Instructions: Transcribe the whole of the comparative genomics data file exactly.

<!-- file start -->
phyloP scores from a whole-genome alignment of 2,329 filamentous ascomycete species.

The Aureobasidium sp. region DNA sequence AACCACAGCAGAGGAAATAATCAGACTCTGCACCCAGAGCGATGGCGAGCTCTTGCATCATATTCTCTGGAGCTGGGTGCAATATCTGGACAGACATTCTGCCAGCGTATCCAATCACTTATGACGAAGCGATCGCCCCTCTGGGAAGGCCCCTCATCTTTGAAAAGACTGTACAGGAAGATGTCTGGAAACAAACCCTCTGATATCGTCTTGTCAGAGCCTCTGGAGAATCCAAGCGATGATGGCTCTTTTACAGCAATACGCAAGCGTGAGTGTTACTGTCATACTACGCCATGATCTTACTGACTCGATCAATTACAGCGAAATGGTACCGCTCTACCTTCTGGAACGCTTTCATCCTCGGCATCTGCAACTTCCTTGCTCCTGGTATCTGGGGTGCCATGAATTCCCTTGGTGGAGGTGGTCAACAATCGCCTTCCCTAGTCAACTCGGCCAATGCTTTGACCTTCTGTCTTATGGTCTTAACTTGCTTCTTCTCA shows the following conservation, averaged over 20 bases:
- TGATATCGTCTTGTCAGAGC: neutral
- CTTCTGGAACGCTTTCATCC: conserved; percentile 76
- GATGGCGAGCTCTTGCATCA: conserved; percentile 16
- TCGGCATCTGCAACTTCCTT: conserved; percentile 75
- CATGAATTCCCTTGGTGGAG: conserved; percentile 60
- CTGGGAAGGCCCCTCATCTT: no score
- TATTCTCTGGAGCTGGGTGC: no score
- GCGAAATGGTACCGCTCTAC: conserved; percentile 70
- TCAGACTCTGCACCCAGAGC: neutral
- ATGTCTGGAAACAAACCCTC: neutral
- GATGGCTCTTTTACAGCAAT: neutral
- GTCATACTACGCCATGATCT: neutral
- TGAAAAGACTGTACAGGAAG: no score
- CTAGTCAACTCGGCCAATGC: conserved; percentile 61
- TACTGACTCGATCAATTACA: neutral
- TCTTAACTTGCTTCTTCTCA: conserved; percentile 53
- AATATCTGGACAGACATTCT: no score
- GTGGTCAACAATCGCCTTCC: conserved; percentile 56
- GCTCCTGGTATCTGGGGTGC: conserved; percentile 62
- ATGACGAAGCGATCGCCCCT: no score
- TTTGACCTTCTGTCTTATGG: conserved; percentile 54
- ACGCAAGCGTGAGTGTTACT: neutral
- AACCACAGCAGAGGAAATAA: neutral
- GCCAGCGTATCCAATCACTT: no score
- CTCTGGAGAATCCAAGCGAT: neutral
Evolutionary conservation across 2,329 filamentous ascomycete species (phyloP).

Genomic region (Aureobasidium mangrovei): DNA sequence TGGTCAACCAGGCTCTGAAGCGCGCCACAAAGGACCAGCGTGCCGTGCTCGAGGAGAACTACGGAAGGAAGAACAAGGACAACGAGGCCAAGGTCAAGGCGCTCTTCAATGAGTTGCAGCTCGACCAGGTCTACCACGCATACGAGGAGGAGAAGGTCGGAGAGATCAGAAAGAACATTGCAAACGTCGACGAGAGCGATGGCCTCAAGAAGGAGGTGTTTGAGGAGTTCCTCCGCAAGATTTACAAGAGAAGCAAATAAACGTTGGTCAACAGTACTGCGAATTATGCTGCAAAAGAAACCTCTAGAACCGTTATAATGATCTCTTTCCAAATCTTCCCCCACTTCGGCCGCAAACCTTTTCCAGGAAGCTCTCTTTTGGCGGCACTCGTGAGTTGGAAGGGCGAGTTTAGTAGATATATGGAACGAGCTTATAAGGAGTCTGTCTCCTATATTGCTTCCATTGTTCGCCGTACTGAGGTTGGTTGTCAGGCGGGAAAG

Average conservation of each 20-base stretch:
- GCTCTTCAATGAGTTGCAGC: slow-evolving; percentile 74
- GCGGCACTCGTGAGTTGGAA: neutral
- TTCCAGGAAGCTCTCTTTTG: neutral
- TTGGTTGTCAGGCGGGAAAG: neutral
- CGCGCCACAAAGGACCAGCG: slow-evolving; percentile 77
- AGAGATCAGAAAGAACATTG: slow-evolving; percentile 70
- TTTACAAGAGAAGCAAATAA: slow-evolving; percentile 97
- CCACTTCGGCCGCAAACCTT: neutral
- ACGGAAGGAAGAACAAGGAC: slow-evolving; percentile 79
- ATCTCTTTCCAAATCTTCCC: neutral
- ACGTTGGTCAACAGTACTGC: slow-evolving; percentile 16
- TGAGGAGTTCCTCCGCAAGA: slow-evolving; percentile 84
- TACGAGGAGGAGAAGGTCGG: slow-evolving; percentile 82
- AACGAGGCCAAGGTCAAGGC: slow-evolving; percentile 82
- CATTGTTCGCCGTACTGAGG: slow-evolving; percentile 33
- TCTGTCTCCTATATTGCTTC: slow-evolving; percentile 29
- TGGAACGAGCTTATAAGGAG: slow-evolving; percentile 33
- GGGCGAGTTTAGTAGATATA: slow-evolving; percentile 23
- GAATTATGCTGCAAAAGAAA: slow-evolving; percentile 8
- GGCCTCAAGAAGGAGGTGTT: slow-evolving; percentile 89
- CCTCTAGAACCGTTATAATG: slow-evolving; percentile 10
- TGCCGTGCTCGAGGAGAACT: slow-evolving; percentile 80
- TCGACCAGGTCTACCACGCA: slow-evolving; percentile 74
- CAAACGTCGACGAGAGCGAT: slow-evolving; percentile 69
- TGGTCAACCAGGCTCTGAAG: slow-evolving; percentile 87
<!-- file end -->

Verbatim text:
phyloP scores from a whole-genome alignment of 2,329 filamentous ascomycete species.

The Aureobasidium sp. region DNA sequence AACCACAGCAGAGGAAATAATCAGACTCTGCACCCAGAGCGATGGCGAGCTCTTGCATCATATTCTCTGGAGCTGGGTGCAATATCTGGACAGACATTCTGCCAGCGTATCCAATCACTTATGACGAAGCGATCGCCCCTCTGGGAAGGCCCCTCATCTTTGAAAAGACTGTACAGGAAGATGTCTGGAAACAAACCCTCTGATATCGTCTTGTCAGAGCCTCTGGAGAATCCAAGCGATGATGGCTCTTTTACAGCAATACGCAAGCGTGAGTGTTACTGTCATACTACGCCATGATCTTACTGACTCGATCAATTACAGCGAAATGGTACCGCTCTACCTTCTGGAACGCTTTCATCCTCGGCATCTGCAACTTCCTTGCTCCTGGTATCTGGGGTGCCATGAATTCCCTTGGTGGAGGTGGTCAACAATCGCCTTCCCTAGTCAACTCGGCCAATGCTTTGACCTTCTGTCTTATGGTCTTAACTTGCTTCTTCTCA shows the following conservation, averaged over 20 bases:
- TGATATCGTCTTGTCAGAGC: neutral
- CTTCTGGAACGCTTTCATCC: conserved; percentile 76
- GATGGCGAGCTCTTGCATCA: conserved; percentile 16
- TCGGCATCTGCAACTTCCTT: conserved; percentile 75
- CATGAATTCCCTTGGTGGAG: conserved; percentile 60
- CTGGGAAGGCCCCTCATCTT: no score
- TATTCTCTGGAGCTGGGTGC: no score
- GCGAAATGGTACCGCTCTAC: conserved; percentile 70
- TCAGACTCTGCACCCAGAGC: neutral
- ATGTCTGGAAACAAACCCTC: neutral
- GATGGCTCTTTTACAGCAAT: neutral
- GTCATACTACGCCATGATCT: neutral
- TGAAAAGACTGTACAGGAAG: no score
- CTAGTCAACTCGGCCAATGC: conserved; percentile 61
- TACTGACTCGATCAATTACA: neutral
- TCTTAACTTGCTTCTTCTCA: conserved; percentile 53
- AATATCTGGACAGACATTCT: no score
- GTGGTCAACAATCGCCTTCC: conserved; percentile 56
- GCTCCTGGTATCTGGGGTGC: conserved; percentile 62
- ATGACGAAGCGATCGCCCCT: no score
- TTTGACCTTCTGTCTTATGG: conserved; percentile 54
- ACGCAAGCGTGAGTGTTACT: neutral
- AACCACAGCAGAGGAAATAA: neutral
- GCCAGCGTATCCAATCACTT: no score
- CTCTGGAGAATCCAAGCGAT: neutral
Evolutionary conservation across 2,329 filamentous ascomycete species (phyloP).

Genomic region (Aureobasidium mangrovei): DNA sequence TGGTCAACCAGGCTCTGAAGCGCGCCACAAAGGACCAGCGTGCCGTGCTCGAGGAGAACTACGGAAGGAAGAACAAGGACAACGAGGCCAAGGTCAAGGCGCTCTTCAATGAGTTGCAGCTCGACCAGGTCTACCACGCATACGAGGAGGAGAAGGTCGGAGAGATCAGAAAGAACATTGCAAACGTCGACGAGAGCGATGGCCTCAAGAAGGAGGTGTTTGAGGAGTTCCTCCGCAAGATTTACAAGAGAAGCAAATAAACGTTGGTCAACAGTACTGCGAATTATGCTGCAAAAGAAACCTCTAGAACCGTTATAATGATCTCTTTCCAAATCTTCCCCCACTTCGGCCGCAAACCTTTTCCAGGAAGCTCTCTTTTGGCGGCACTCGTGAGTTGGAAGGGCGAGTTTAGTAGATATATGGAACGAGCTTATAAGGAGTCTGTCTCCTATATTGCTTCCATTGTTCGCCGTACTGAGGTTGGTTGTCAGGCGGGAAAG

Average conservation of each 20-base stretch:
- GCTCTTCAATGAGTTGCAGC: slow-evolving; percentile 74
- GCGGCACTCGTGAGTTGGAA: neutral
- TTCCAGGAAGCTCTCTTTTG: neutral
- TTGGTTGTCAGGCGGGAAAG: neutral
- CGCGCCACAAAGGACCAGCG: slow-evolving; percentile 77
- AGAGATCAGAAAGAACATTG: slow-evolving; percentile 70
- TTTACAAGAGAAGCAAATAA: slow-evolving; percentile 97
- CCACTTCGGCCGCAAACCTT: neutral
- ACGGAAGGAAGAACAAGGAC: slow-evolving; percentile 79
- ATCTCTTTCCAAATCTTCCC: neutral
- ACGTTGGTCAACAGTACTGC: slow-evolving; percentile 16
- TGAGGAGTTCCTCCGCAAGA: slow-evolving; percentile 84
- TACGAGGAGGAGAAGGTCGG: slow-evolving; percentile 82
- AACGAGGCCAAGGTCAAGGC: slow-evolving; percentile 82
- CATTGTTCGCCGTACTGAGG: slow-evolving; percentile 33
- TCTGTCTCCTATATTGCTTC: slow-evolving; percentile 29
- TGGAACGAGCTTATAAGGAG: slow-evolving; percentile 33
- GGGCGAGTTTAGTAGATATA: slow-evolving; percentile 23
- GAATTATGCTGCAAAAGAAA: slow-evolving; percentile 8
- GGCCTCAAGAAGGAGGTGTT: slow-evolving; percentile 89
- CCTCTAGAACCGTTATAATG: slow-evolving; percentile 10
- TGCCGTGCTCGAGGAGAACT: slow-evolving; percentile 80
- TCGACCAGGTCTACCACGCA: slow-evolving; percentile 74
- CAAACGTCGACGAGAGCGAT: slow-evolving; percentile 69
- TGGTCAACCAGGCTCTGAAG: slow-evolving; percentile 87